Spectacular Promotions, Inc. v. Radio Station WING, 272 F. Supp. 734 (E.D.N.Y. 1967)

US District Court for the Eastern District of New York - 272 F. Supp. 734 (E.D.N.Y. 1967)
September 1, 1967

272 F. Supp. 734 (1967)


No. 67 Civ. 227.

United States District Court E. D. New York.

September 1, 1967.

*735 Murray Bogatin, Sayville, N. Y., for plaintiff.

Nixon, Mudge, Rose, Guthrie, Alexander & Mitchell, New York City, for defendant; Robert Thomajan, New York City, of counsel.


WEINSTEIN, District Judge.

WING, a Dayton, Ohio, radio station, moves to dismiss this action for unfair competition on the ground that the court has not acquired jurisdiction. The motion is granted.

Plaintiff, Spectacular, a New York corporation, with offices in Islip, New York, promotes auto demolition derbies throughout the United States. In 1964, WING entered into a contract in Ohio with Spectacular for the purchase of thirty-two spot announcements to promote a demolition derby in Ohio. The complaint alleges that the commercials consisted of a "short pre-paid announcement * * * [which] had special sound effects * * * [and which was] plaintiff's own literary creation and property." Subsequent to the broadcast of the spot announcements, WING "wrongfully and willfully altered and printed plaintiff's tape" by using it to advertise another Ohio speedway.

WING was served by delivery of process to Robert E. Eastman & Co., at Eastman's New York City office, as agent for WING. Allegedly, Eastman is a "parent national radio network station and WING is an affiliate station of Eastman, being under the control and direction of said parent station. Eastman also is an agent for WING in the State of New York selling and soliciting advertising time for WING in New York with the knowledge and consent of WING."

We turn to New York law to determine whether in personam jurisdiction was acquired. Fed.R. Civ.Proc. 4 (e). Under New York law such jurisdiction must be based on the fact either that defendant was "doing business" (in the traditional sense) in New York (CPLR 301) or that plaintiff was injured in New York (CPLR 302(a) (3)).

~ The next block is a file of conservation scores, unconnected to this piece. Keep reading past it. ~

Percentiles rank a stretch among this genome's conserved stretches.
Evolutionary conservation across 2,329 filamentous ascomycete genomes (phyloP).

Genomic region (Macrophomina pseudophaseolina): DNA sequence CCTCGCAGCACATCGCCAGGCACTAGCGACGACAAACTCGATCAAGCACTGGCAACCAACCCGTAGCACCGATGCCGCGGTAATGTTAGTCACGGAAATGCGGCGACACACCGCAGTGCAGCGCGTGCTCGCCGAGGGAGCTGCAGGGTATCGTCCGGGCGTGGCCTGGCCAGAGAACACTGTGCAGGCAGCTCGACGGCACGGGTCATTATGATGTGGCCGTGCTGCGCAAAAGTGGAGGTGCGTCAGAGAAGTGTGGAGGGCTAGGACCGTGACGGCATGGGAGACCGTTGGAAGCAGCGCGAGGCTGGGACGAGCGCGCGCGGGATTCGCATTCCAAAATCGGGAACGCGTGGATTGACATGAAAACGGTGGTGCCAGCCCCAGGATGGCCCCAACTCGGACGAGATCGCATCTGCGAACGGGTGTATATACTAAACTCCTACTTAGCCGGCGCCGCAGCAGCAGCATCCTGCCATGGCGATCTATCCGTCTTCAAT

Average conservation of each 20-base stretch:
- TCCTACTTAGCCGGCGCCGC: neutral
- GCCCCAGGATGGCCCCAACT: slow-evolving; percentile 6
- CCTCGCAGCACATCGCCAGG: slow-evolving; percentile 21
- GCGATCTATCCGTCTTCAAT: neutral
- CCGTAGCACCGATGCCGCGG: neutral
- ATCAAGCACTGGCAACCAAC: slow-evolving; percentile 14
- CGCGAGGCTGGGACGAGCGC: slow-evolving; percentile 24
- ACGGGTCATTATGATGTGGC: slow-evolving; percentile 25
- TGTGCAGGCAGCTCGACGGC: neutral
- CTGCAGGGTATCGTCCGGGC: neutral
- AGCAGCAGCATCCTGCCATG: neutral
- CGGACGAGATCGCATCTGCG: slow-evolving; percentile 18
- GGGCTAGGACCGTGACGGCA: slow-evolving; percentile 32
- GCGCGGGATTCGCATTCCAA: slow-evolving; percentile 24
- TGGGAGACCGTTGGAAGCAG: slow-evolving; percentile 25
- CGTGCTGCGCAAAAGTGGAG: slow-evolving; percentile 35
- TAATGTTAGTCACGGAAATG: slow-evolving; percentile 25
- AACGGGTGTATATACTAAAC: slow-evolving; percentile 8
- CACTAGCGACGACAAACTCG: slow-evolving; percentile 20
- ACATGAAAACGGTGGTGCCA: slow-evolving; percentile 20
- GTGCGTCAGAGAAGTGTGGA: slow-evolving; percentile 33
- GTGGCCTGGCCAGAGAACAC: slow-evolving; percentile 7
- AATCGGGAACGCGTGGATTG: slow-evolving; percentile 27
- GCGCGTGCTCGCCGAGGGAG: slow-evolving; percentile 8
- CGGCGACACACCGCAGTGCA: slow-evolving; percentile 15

The activities of WING and its advertising agent, Eastman, do not meet the traditional "doing business" test of CPLR 301. From 1964 to 1966, Eastman has solicited an average yearly volume of $80,000 in advertising from New York-based advertising purchasers on behalf of WING. This is some 5% of WING's average annual income and less than 2% of the average annual business obtained by Eastman for all of its many station clients.

WING's own advertising material carries the "Eastman Network Member" clasped hand symbol and the statement that it is "Affiliated with Eastman Network." Eastman's advertising states that WING and forty-two other stations are "members of the Eastman Network." Nevertheless, the Eastman Network is not a radio network in any economic, operating or administrative sense. Rather, Eastman is, at most, an exclusive national advertising representative. The written agreement between WING and Eastman excepts from their contractual arrangement "[n]etwork business which comes to Radio Station WING over the facilities of any established national network." All advertising solicited by Eastman is subject to termination by WING at any time and for any reason.

The corporate and business relationship between WING and Eastman falls far short of the close ties necessary to find that a foreign corporation is constructively present in New York and doing business in the traditional sense through a subsidiary or parent corporation. Gelfand v. Tanner Motor Tours, Ltd., 385 F.2d 116, 121 (2d Cir. 1967) "a foreign corporation is doing business in New York `in the traditional sense' when its New York representative provides services beyond `mere solicitation' and these services are sufficiently important to the foreign corporation that if it did not have a representative to perform them, the corporation's own officials would undertake to perform substantially similar services." Compare Frummer v. Hilton Hotels International, Inc., 19 N.Y.2d 533, 281 N.Y.S.2d 41, 227 N.E.2d 851 (1967) (London hotel corporation and New York Reservation Service owned in common by third defendant was "doing business"); Public Admin. of the County of New York v. Royal Bank of Canada, 19 N.Y.2d 127, 278 N.Y.S.2d 378, 224 N.E.2d 877 (1967) (French bank was not merely a subsidiary of defendant New York bank, but one and the same corporation) with Miller v. Surf Properties, Inc., 4 N.Y.2d 475, 480, 176 N.Y.S.2d 318, 151 N.E.2d 874 (1958) (Florida hotel represented in New York by Resort Service which answers phone and forwards reservations was not "doing business"). There is no basis for a finding that the WING "corporation is here." Tauza v. Susquehanna Coal Co., 220 N.Y. 259, 267, 115 N.E. 915 (1917); Bryant v. Finnish National Airline, 15 N.Y.2d 426, 430, 260 N.Y.S.2d 625, 208 N.E.2d 439 (1965) (Airline solicited business through own name and employees).